Friday 15 May 2015
The village smith stands;
The smith, a mighty man is he,
With large and sinewy hands;
And the muscles of his brawny arms
Are strong as iron bands.
His hair is crisp, and black, and long;
His face is like the tan;
His brow is wet with honest sweat,
He earns whate'er he can,
And looks the whole world in the face,
For he owes not any man.
Week in, week out, from morn till night,
You can hear his bellows blow;
You can hear him swing his heavy sledge,
With measured beat and slow,
Like a sexton ringing the village bell,
When the evening sun is low.
And children coming home from school
Look in at the open door;
They love to see the flaming forge,
And hear the bellows roar,
And catch the burning sparks that fly
Like chaff from the threshing floor.
He goes on Sunday to the church,
And sits among his boys;
He hears the clergy pray and preach,
He hears his daughter's voice
Singing in the village choir,
And it makes his heart rejoice.
It sounds to him like her mother's voice,
Singing in Paradise!
He needs must think of her once more,
How in the grave she lies;
And with his hard, rough hand he wipes
A tear out of his eyes.
Toiling — rejoicing — sorrowing,
Onward through life he goes;
Each morning sees some task begun,
Each evening sees its close;
Something attempted, something done,
Has earned a night's repose.
Thanks, thanks to thee, my worthy friend,
For the lesson thou hast taught!
Thus on the flaming forge of life
Our fortunes must be wrought;
Thus on its sounding anvil shaped
Each burning deed and thought.
— Henry Wadsworth Longfellow
Wednesday 6 May 2015
The Lusitania was a 31,500 tons Cunard Atlantic liner brought under the control of the British Admiralty during World War 1. On May 7th,1915, it was bound for England from the USA, with 1,255 passengers and 651 crew on board, when it was torpedoed and sunk by a German submarine off the Old Head of Kinsale, Co.Cork, Ireland. Two torpedoes were fired, the ship sank within 20 minutes, and 1,198 people were drowned, including 124 Americans. The incident horrified most of the world, caused serious anti-German rioting in London, and may have helped eventually to bring the USA into the war. In Germany a commemorative medal was struck.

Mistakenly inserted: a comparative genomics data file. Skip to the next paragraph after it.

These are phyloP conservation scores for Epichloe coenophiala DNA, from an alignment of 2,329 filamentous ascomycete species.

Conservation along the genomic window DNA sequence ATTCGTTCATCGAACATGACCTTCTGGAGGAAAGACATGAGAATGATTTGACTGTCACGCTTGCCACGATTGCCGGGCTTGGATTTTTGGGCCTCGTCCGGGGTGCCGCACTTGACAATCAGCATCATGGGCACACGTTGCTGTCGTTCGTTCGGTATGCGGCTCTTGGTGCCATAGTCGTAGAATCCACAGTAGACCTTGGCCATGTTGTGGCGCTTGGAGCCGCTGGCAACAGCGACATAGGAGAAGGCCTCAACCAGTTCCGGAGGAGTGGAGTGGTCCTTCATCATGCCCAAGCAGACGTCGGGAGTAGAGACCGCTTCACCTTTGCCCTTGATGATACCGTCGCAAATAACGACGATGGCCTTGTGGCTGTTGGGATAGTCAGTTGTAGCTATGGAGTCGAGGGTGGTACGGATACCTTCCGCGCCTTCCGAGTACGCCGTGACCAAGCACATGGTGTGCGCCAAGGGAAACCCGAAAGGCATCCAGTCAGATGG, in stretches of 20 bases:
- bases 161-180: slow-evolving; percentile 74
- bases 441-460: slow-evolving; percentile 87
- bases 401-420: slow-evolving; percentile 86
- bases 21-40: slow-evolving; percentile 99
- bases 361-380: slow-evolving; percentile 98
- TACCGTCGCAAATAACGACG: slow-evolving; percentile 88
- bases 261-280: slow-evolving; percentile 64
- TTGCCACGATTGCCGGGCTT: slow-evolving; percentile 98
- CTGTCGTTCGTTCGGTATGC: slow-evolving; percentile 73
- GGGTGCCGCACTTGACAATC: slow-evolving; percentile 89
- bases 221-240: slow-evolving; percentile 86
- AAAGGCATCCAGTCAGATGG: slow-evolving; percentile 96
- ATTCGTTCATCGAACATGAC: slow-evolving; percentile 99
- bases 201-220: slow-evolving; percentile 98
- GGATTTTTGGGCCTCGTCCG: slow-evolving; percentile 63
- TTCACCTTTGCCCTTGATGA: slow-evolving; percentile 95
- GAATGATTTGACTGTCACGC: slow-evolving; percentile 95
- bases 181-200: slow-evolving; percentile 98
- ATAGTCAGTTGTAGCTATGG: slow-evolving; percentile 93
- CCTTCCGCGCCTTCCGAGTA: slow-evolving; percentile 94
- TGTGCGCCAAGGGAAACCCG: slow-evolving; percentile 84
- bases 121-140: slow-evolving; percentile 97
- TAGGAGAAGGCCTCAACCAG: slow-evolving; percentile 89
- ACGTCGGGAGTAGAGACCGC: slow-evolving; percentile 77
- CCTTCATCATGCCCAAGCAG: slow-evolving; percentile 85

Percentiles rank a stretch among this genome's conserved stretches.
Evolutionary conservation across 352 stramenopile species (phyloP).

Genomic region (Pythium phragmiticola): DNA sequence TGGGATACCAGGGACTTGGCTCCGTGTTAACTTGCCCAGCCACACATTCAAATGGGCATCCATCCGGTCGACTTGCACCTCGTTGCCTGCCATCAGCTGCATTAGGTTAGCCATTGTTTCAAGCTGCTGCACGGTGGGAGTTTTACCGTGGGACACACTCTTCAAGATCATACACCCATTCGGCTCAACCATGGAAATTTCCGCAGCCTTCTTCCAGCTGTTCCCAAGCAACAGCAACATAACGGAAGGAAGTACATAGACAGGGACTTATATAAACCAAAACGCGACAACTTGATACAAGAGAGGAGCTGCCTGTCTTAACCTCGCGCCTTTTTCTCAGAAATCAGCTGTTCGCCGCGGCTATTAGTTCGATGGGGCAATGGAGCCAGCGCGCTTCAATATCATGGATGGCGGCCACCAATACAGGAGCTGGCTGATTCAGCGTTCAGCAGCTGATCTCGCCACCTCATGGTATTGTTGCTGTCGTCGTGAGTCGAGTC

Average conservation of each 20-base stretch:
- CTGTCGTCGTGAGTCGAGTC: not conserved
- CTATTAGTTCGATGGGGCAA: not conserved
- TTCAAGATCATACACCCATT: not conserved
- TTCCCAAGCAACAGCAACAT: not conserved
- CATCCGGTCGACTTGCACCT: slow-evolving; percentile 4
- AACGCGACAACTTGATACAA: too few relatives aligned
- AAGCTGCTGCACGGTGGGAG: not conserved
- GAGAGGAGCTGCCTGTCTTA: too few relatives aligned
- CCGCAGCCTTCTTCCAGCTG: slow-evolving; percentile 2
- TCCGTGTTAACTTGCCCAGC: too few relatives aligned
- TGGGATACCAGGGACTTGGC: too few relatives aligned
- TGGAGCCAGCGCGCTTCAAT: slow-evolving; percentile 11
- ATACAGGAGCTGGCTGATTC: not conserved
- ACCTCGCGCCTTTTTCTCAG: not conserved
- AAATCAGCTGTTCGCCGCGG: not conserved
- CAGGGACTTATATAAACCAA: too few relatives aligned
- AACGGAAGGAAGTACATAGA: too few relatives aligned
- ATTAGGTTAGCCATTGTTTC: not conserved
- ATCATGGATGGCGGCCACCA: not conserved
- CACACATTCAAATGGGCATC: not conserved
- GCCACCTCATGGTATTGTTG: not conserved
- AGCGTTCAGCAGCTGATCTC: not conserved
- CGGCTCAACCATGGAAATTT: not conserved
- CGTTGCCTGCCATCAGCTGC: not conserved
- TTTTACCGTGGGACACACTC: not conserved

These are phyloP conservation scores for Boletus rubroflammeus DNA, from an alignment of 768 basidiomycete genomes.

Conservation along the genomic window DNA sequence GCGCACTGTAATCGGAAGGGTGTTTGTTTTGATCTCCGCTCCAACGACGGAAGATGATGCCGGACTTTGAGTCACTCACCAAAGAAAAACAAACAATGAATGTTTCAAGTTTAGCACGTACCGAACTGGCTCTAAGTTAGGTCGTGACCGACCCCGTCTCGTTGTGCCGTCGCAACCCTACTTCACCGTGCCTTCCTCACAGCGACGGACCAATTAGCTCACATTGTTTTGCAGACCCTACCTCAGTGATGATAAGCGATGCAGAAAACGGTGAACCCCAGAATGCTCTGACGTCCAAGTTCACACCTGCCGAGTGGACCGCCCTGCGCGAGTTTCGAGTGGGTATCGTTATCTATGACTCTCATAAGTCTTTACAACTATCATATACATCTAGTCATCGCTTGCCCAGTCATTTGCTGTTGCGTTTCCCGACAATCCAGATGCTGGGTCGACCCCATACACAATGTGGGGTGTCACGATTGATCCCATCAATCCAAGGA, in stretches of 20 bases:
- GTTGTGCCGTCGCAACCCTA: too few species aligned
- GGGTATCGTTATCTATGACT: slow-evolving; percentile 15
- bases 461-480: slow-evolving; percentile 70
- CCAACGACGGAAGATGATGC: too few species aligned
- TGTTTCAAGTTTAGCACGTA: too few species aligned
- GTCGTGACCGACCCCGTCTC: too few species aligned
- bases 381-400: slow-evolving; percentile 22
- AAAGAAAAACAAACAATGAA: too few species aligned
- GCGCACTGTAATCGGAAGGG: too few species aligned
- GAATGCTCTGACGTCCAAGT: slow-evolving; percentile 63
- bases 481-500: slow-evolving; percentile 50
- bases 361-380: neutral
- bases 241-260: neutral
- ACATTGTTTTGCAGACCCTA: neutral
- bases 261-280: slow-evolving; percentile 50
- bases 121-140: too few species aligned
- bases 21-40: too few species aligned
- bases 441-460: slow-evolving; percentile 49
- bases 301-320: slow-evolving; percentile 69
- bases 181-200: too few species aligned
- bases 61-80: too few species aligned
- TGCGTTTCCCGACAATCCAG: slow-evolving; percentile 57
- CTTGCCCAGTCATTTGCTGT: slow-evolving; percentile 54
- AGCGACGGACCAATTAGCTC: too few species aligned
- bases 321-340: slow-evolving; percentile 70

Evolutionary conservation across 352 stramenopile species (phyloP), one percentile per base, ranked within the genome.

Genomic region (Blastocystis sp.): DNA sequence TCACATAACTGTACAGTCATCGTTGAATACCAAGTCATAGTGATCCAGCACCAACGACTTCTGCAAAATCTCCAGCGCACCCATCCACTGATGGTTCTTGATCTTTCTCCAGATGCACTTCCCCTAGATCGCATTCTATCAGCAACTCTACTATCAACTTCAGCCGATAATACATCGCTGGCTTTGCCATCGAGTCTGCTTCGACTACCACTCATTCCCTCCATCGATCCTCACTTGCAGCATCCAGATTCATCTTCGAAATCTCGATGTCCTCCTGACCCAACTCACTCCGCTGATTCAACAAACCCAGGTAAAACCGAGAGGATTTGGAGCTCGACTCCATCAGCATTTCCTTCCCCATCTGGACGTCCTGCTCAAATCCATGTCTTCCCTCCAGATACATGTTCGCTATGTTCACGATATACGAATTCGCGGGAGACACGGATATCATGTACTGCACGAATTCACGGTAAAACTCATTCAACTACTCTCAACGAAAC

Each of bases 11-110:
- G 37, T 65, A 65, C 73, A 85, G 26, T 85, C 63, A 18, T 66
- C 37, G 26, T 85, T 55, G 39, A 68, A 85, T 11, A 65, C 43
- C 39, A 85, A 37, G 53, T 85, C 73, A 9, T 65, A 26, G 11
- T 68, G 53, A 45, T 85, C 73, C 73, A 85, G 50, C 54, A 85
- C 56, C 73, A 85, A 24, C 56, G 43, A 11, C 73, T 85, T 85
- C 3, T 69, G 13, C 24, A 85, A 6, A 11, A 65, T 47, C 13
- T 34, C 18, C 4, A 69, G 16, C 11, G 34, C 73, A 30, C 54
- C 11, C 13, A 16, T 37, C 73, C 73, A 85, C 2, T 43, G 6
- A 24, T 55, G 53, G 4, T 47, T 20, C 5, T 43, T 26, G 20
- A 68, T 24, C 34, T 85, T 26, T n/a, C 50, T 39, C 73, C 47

Tuesday 5 May 2015
Taken from the Evening Herald for the week of 26th April to 4th May 1916:
To avoid further slaughter
We are asked officially to give the utmost publicity to the following document, signed by P.H. Pearse, who was described as being "The leader of the rebels" and bearing date 29th:-
"In order to prevent further slaughter of unarmed people, and in the hope of saving the lives of our followers, now surrounded and hopelessly outnumbered, members of the Provisional Government present at headquarters have agreed to an unconditional surrender, and the commander of all units of the Republican Force will order their followers to lay down their arms".
The Co-Inspector also published on April 30th an announcement that "James Connolly and other Sinn Fein leaders have unconditionally surrendered to the General Officer Commanding-in-Chief in Ireland".
In a communication posted at Ballymun R.I.C. station on the evening of 29th April intimating, on behalf of the Irish command, the progress of military operations in the city, it was stated that "Roger Casement has declared that Germany has sent all the assistance she is going to send which assistance is now at the bottom of the sea".
Saturday 2 May 2015
Taken from the Irish Independent, May 2nd, 1945:
- The story under this banner headline on the main news page: Adolf Hitler is dead, killed yesterday, according to German radio — at his command post in the Reich Chancellery in Berlin. The announcement of the Fuehrer's death was made on radio at 9.25 (Irish time) last night and read as follows: "It is reported from the Fuehrer's HQ that Adolf Hitler has fallen this afternoon at his command post in the Chancellery, fighting to the last breath against Bolshevism and for Germany. On April 30 the Fuehrer appointed Grand Admiral Doenitz as his successor. He has now taken over and says "the fight will go on".
- Count Folke Benadotte, who returned to Stockholm from Copenhagen yesterday, said:"I have not seen Himmler during my last visit to Germany and Denmark. I have not forwarded any message from Himmler or other authorative German to the Allies".